DARPA Announces Teams Selected for Cybersecurity Hardening Program
The Defense Advanced Research Projects Agency has selected teams from the industry and academia to develop tools that can prevent threat actors from exploiting vulnerabilities in integrated computing systems. Work will be performed under the 48-month Hardening Development Toolchains Against Emergent Execution Engines program.
HARDEN consists of three phases, the first two segments will run for 18 months while the third will last for 12 months, DARPA said.
Tools that will be developed include equipment for disrupting the patterns that attackers use to exploit system flaws and depriving the actors of emergent execution engines.
According to Sergey Bratus, HARDEN program manager in DARPA’s Information Innovation Office, “weird machines,” a term used for systems with vulnerabilities in their own design and features, could allow attackers to infiltrate systems once they discover and control emergent behaviors in their targets.
“HARDEN aims to deny these advantages, by combining ethical hackers’ growing understanding of how attackers turn parts of modern computing systems against the whole with the pioneering formal methods and automated software analysis developed with DARPA’s support,” Bratus said.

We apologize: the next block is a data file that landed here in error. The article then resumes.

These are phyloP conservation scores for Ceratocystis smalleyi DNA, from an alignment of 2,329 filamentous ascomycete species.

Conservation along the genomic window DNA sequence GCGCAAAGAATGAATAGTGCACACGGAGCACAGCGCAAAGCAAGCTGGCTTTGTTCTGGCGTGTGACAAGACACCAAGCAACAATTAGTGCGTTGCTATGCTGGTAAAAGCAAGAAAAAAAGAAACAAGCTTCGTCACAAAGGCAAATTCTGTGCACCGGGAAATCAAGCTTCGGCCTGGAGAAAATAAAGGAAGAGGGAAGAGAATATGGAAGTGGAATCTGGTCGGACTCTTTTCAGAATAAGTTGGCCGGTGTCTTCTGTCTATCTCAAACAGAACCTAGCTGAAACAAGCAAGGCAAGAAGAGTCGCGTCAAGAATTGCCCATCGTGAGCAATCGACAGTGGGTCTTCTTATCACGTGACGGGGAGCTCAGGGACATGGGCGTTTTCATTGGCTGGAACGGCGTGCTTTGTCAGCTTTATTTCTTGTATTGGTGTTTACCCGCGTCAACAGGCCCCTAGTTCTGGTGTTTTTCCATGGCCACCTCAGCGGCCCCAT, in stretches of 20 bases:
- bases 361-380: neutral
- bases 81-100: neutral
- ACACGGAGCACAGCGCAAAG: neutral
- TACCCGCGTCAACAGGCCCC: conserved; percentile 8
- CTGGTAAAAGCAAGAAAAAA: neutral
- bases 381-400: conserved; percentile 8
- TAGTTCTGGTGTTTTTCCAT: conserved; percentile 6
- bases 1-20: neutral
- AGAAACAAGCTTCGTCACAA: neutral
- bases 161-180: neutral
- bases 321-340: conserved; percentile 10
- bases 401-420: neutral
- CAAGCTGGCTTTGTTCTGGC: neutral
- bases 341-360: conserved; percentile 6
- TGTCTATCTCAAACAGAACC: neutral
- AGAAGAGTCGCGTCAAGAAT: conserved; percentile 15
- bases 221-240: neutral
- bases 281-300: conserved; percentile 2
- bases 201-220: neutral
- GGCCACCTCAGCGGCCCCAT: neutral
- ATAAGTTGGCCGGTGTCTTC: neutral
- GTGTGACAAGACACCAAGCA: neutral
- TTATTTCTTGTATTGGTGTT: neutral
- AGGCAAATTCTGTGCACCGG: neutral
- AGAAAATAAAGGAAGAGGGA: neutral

The teams selected for the program are from Arizona State University, Galois, WebSensing, Kudu Dynamics and Riverside Research Institute, among others. Some of the organizations chosen to develop the said tools previously worked with DARPA under the agency’s Cyber Fast Track program and Cyber Grand Challenge.
DARPA tapped Northrop Grumman as HARDEN’s integration and systems engineering evaluator and assigned Cromulence and the University of Illinois Urbana-Champaign as organizations in charge of testing the effectiveness of the proposed cyber defense technologies.
Tags: Arizona State University award computing systems cybersecurity DARPA Galois HARDEN Northrop Grumman Sergey Bratus tool development